Legislative research is a term that encompasses many things, including legislative history and legislative intent. It can mean the research done before and during the passage of a proposed law or it can be the work done later when the intent behind the enacted law is being delved into. This article talks about the latter and specifically discusses researching legislative histories in Maine and New Hampshire.
Legislative histories are required when an examination of the plain language of a statute is ambiguous and when more detail about the intent of the legislature is needed. A thorough and properly prepared legislative history is well worth the effort as it can:
- help state agencies understand the laws they are responsible for implementing
- provide a historical context for lawmakers focused on enacting new laws or amending existing ones
- make the difference in convincing a judge or an administrative body to rule in favor of a particular case
Legislative History — Deconstructing a Law
Putting together a legislative history is all about working backwards — from the enacted law to its various forms during the legislative process, to the idea that a bill sponsor first had in mind when filing a piece of legislation. While the terminology may differ from state to state, most of the steps in the law-making process are the same — just work through them backwards when performing a legislative history:
- A legislator requests a bill (in New Hampshire) or a legislative document, or LD, (in Maine) to be drafted
- The bill is introduced into the House, Senate or Assembly and is referred to a policy or finance committee
- The committee holds a public hearing and hears public testimony
- The committee deliberates and then makes a decision to pass, pass as amended, reject or further study the bill
- The bill is sent to the floor with the committee recommendation and the legislative body as a whole votes on it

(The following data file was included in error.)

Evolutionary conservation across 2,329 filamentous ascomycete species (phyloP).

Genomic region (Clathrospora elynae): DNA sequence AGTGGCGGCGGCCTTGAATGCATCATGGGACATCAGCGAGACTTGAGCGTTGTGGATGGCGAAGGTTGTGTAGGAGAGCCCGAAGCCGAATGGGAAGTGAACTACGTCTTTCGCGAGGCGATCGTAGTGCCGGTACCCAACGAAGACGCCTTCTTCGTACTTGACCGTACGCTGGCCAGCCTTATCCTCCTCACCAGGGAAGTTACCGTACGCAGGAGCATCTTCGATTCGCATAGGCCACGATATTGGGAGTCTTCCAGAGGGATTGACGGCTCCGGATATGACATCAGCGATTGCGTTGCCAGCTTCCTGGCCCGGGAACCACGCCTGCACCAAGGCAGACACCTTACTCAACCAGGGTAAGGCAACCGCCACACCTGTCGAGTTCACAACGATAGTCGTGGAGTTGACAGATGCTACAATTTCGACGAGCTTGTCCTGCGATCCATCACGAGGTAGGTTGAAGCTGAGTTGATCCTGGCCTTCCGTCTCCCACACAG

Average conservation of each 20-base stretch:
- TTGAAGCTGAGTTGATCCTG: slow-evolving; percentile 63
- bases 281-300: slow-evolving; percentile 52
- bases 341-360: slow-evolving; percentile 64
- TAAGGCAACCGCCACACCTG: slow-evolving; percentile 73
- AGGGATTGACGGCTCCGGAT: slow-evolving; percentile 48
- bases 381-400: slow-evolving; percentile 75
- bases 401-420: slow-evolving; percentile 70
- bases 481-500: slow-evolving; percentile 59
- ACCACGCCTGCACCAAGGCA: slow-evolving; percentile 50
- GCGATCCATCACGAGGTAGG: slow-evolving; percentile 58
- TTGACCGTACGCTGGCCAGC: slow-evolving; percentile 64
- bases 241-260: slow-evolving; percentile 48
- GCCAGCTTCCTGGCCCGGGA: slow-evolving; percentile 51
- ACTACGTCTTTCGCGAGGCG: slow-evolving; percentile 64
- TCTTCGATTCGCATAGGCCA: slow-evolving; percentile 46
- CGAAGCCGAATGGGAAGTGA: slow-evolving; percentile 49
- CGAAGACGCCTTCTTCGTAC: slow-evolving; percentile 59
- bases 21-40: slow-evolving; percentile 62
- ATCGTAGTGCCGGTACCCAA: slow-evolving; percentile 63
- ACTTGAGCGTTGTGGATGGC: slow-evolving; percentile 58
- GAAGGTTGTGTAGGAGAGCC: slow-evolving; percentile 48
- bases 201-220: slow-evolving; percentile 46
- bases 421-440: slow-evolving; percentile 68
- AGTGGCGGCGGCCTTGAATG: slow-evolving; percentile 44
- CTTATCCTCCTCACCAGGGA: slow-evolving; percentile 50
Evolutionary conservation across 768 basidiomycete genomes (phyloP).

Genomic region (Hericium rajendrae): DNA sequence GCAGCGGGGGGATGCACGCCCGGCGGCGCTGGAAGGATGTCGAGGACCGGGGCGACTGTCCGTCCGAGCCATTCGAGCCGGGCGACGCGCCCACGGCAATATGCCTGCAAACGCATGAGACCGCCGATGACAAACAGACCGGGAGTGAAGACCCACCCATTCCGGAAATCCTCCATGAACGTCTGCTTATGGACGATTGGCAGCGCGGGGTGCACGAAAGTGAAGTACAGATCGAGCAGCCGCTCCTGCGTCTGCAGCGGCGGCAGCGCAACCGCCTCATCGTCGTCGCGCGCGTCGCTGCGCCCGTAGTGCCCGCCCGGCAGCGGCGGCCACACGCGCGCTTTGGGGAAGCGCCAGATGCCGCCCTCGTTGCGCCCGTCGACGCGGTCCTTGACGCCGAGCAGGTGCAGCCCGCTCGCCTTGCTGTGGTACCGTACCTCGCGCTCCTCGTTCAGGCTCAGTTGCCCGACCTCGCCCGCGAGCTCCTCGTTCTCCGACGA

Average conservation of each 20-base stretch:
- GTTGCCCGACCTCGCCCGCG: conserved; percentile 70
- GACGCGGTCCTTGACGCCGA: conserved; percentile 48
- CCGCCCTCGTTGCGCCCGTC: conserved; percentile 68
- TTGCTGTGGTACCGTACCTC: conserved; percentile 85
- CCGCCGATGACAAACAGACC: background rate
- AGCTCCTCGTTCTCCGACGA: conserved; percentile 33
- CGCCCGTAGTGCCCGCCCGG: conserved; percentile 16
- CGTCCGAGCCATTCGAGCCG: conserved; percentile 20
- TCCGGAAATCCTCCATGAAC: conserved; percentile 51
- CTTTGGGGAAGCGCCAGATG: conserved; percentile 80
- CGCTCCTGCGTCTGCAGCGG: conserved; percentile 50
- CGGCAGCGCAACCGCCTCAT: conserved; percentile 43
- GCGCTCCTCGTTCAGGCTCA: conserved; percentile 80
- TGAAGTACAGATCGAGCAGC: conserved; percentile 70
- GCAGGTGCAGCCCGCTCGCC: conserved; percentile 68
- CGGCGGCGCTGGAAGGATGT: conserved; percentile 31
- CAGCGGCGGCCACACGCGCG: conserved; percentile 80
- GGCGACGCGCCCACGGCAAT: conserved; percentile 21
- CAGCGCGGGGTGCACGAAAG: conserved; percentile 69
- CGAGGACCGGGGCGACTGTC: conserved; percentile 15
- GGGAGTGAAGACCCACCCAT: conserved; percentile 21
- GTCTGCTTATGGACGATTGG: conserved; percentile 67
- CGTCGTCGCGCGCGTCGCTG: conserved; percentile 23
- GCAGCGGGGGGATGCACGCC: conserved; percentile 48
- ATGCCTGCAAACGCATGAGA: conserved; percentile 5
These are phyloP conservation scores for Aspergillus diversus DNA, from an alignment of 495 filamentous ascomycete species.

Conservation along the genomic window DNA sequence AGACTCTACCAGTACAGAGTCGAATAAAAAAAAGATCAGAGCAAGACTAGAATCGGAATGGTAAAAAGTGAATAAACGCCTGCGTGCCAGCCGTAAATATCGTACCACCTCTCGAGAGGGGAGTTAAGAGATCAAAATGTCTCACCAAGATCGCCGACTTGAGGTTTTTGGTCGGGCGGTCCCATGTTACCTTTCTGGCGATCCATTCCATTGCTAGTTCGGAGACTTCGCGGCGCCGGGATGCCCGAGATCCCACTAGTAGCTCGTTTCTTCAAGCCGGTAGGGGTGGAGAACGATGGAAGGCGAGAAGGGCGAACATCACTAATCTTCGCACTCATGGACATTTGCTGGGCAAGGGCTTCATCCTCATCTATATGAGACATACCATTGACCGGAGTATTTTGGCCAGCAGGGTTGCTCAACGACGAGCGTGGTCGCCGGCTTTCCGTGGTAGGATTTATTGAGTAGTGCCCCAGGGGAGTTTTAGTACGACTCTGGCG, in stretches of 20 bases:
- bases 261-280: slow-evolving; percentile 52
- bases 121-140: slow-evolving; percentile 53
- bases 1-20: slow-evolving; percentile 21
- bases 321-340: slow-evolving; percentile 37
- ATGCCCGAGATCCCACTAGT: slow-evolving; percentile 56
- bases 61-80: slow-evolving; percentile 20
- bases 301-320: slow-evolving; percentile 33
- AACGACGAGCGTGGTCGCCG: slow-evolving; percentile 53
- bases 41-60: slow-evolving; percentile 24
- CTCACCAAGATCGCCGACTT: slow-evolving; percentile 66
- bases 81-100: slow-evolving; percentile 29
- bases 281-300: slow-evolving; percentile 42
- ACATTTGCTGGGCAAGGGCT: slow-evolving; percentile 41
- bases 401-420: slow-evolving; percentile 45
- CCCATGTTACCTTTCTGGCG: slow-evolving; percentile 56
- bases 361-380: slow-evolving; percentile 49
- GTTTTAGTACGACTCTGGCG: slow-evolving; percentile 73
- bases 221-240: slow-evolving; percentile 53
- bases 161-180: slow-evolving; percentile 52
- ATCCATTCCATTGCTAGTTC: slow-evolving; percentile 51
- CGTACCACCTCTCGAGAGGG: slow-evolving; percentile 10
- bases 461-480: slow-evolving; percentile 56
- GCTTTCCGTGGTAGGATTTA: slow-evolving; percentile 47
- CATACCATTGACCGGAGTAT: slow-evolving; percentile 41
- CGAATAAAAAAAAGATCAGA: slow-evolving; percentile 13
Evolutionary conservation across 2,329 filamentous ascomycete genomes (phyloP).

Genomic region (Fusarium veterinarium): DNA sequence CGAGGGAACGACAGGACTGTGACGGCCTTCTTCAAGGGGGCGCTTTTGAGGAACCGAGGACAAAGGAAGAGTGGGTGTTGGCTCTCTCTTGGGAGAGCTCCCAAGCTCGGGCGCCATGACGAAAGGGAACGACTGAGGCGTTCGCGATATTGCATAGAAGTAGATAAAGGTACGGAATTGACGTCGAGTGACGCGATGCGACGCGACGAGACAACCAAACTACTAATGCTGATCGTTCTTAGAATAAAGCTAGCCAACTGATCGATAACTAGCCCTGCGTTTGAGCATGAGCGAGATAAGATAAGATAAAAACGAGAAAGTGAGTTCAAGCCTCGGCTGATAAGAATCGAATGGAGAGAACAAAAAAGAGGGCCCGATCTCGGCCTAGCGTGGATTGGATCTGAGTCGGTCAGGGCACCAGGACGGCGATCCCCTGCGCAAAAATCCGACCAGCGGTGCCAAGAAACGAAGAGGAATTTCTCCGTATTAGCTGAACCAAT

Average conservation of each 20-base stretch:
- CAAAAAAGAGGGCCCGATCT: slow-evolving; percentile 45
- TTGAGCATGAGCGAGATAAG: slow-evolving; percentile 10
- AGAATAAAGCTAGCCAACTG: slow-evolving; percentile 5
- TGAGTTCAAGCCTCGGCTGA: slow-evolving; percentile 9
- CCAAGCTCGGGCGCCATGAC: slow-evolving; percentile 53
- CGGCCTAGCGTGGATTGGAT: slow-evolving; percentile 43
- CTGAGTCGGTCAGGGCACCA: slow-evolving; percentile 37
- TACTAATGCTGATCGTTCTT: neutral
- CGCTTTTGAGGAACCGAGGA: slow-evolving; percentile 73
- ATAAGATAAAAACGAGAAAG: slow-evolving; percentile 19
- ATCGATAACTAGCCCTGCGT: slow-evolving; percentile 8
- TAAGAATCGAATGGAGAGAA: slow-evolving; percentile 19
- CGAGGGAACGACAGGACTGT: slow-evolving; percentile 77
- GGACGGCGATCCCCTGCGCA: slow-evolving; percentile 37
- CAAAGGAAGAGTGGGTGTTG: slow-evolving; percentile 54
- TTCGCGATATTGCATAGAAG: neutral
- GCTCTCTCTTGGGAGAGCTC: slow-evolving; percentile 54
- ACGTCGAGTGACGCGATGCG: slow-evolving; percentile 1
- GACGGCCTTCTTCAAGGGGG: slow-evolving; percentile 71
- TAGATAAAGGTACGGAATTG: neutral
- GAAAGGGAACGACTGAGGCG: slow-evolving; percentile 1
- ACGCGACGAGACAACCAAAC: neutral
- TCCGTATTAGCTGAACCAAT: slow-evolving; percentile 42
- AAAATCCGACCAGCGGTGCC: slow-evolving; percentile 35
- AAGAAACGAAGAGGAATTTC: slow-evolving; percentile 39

- If the bill is not killed, and if the legislative body is not unicameral, the bill is then introduced in the other chamber and the process is repeated
- If the bill is passed in a different form by the other body and the originating body doesn’t agree, a conference committee may be named to work on a compromise
- If the bill or LD makes it through both bodies, it goes to the governor’s desk, where it may be signed into law, allowed to become law without signature or vetoed.
The collection of documents created during the law-making process includes:
- the bill or LD as introduced,
- testimony submitted in committee,
- hearing transcripts,
- subcommittee meeting records,
- the committee report,
- discussion on the floor of the House or Senate,
- speeches and
- roll call votes.
Also, there may be:
- conference committee records,
- press reports,
- court opinions on the constitutionality of a proposal, and
- fiscal notes and economic analyses.
In cases where a bill is held over from one session to the next, there are study committee records and reports. If the governor vetoes a bill, the veto message and the legislature’s response to it are also part of the record.
For more detailed descriptions of the law-making process, see the following web pages:
While there is much law-making information available via the Internet, performing legislative research online is still limited by the sheer volume of all the documents that are part of each bill’s history and the number of bills considered each year. In Maine during the 2005 session, almost 1800 LD s were considered, and in New Hampshire, close to 1,000 bills were submitted. Creating an online file for each and every proposal, or even just the ones finally enacted, is cost prohibitive for either state. Those web resources that do exist are noted below.
The starting point is the session law. This is not the codified law that becomes part of the NH Revised Statutes Annotated or the Maine Revised Statutes. Session laws are all the laws from a given legislative session in the order in which they were passed, and they include special and private acts that never become part of the codified laws. While older session laws are available at the law library, New Hampshire session laws from 1989 are now available online, and Maine session laws from 1996 forward are also online.
Recent session laws help direct you to the bill number, which will guide you through the journals and archived committee files. Prior to 1988 in NH, searching by subject matter in the journals was how one found a bill number. Identifying bill numbers in Maine varies depending on the year.